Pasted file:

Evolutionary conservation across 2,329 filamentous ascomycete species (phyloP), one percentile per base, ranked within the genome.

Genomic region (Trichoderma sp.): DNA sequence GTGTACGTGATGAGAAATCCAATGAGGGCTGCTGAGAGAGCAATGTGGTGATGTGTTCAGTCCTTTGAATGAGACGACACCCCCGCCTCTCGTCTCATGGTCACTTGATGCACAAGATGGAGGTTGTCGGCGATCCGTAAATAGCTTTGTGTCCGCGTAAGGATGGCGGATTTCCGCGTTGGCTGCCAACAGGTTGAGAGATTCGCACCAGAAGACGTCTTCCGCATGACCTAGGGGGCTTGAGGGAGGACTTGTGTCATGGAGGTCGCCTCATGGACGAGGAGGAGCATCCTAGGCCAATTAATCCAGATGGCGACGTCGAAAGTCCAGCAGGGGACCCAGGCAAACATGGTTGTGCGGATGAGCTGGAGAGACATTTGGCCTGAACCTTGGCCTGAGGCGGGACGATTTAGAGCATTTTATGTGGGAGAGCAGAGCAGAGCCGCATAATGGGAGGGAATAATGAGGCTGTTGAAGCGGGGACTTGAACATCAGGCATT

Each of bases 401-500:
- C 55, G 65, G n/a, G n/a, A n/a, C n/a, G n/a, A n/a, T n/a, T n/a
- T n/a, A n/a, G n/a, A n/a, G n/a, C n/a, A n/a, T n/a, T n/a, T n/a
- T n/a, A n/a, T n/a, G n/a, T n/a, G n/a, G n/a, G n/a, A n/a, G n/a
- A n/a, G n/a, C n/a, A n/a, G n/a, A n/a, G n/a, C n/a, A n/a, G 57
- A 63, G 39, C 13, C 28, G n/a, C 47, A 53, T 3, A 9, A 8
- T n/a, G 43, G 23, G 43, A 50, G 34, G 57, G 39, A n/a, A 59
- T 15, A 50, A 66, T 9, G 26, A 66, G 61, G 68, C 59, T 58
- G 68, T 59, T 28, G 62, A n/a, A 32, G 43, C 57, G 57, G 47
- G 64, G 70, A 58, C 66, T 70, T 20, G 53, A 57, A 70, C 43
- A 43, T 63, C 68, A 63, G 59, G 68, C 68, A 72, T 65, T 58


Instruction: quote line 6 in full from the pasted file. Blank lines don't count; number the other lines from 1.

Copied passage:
- T n/a, A n/a, T n/a, G n/a, T n/a, G n/a, G n/a, G n/a, A n/a, G n/a